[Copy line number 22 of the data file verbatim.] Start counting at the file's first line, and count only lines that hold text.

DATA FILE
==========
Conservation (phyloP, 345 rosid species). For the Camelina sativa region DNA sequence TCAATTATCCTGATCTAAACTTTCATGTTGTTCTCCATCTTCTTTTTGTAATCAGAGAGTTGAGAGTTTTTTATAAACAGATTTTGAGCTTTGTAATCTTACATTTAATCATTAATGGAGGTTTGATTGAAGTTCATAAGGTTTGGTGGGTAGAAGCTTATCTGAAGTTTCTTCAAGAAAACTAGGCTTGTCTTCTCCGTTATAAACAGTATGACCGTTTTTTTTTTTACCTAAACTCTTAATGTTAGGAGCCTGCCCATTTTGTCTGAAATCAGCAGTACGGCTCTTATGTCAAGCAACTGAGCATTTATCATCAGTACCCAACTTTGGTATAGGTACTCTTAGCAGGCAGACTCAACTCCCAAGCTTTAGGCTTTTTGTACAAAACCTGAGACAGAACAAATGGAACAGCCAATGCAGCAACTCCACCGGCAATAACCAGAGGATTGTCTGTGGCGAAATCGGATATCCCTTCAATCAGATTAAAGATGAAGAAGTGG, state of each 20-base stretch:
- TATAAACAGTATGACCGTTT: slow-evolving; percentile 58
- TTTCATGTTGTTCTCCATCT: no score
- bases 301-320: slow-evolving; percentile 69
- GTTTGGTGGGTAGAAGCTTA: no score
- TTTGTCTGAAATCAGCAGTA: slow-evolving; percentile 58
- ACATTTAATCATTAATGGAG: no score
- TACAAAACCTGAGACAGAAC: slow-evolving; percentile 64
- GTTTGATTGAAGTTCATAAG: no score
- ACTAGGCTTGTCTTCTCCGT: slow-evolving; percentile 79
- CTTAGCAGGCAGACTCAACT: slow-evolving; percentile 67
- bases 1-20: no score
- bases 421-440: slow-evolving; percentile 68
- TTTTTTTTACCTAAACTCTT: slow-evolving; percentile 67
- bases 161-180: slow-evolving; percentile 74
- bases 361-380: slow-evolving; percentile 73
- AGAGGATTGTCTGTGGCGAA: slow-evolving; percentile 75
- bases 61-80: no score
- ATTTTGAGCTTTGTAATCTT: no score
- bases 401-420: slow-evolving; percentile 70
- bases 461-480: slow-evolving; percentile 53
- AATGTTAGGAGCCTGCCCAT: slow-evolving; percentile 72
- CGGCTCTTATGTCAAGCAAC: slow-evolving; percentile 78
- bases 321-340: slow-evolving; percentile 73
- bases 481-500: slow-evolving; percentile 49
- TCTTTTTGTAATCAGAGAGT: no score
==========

- AATGTTAGGAGCCTGCCCAT: slow-evolving; percentile 72